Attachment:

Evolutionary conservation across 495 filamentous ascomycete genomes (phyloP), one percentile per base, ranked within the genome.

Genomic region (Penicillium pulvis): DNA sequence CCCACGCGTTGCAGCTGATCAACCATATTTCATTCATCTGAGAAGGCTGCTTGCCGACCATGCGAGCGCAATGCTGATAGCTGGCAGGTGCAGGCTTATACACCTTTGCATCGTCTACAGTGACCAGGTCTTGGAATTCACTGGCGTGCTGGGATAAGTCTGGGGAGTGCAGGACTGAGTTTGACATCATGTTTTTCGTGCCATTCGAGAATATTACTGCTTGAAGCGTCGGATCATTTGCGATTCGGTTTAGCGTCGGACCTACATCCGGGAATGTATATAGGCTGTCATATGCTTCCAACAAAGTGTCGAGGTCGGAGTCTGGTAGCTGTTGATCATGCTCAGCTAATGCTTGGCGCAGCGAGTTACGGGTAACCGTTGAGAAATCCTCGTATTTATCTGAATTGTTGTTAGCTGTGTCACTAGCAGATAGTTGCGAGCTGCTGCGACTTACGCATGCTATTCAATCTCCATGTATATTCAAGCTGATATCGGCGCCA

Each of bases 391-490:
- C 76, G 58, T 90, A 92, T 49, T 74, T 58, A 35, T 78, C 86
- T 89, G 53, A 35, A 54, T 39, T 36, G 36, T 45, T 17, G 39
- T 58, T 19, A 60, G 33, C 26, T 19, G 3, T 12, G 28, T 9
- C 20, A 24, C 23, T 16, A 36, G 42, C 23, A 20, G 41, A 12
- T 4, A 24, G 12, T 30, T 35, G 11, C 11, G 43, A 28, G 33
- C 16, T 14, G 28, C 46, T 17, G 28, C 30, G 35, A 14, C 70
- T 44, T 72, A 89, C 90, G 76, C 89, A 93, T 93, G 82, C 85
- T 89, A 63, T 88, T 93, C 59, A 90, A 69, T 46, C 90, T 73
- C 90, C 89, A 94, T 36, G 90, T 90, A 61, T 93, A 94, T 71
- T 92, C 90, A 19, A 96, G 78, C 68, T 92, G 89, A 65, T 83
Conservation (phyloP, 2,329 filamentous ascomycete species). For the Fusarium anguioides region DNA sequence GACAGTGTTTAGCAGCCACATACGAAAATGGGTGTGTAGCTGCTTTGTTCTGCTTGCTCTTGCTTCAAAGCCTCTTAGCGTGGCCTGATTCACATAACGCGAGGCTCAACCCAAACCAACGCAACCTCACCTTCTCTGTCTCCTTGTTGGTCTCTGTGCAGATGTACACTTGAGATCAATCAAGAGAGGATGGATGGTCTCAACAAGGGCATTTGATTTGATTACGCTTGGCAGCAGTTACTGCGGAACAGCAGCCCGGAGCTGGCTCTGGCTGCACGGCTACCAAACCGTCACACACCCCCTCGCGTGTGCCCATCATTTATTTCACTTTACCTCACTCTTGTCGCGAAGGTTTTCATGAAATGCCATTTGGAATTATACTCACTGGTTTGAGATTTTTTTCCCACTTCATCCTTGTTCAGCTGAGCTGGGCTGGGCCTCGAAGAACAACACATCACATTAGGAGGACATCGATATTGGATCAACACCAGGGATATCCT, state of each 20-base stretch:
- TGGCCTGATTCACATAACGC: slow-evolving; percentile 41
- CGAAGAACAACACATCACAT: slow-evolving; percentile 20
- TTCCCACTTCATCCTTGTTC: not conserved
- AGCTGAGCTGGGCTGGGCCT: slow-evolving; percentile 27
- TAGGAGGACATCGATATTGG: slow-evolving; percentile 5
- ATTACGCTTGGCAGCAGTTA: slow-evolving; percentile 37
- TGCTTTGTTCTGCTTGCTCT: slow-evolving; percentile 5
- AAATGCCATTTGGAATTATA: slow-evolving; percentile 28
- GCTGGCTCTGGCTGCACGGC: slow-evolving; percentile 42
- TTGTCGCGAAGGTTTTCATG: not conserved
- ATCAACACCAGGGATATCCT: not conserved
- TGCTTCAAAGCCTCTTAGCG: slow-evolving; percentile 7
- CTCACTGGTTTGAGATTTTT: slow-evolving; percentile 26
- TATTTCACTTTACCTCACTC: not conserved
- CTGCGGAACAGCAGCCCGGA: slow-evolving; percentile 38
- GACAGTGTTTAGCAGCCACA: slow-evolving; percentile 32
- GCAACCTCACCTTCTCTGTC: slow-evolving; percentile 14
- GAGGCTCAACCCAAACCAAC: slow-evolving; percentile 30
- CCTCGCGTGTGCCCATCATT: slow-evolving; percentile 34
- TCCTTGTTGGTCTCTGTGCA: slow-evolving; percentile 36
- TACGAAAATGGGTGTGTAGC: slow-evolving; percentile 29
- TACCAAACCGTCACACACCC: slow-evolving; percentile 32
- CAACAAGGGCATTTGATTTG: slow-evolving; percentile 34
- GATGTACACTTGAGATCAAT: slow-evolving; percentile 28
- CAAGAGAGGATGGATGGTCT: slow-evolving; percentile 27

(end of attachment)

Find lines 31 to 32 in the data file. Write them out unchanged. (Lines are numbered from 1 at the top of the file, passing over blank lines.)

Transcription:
- GCAACCTCACCTTCTCTGTC: slow-evolving; percentile 14
- GAGGCTCAACCCAAACCAAC: slow-evolving; percentile 30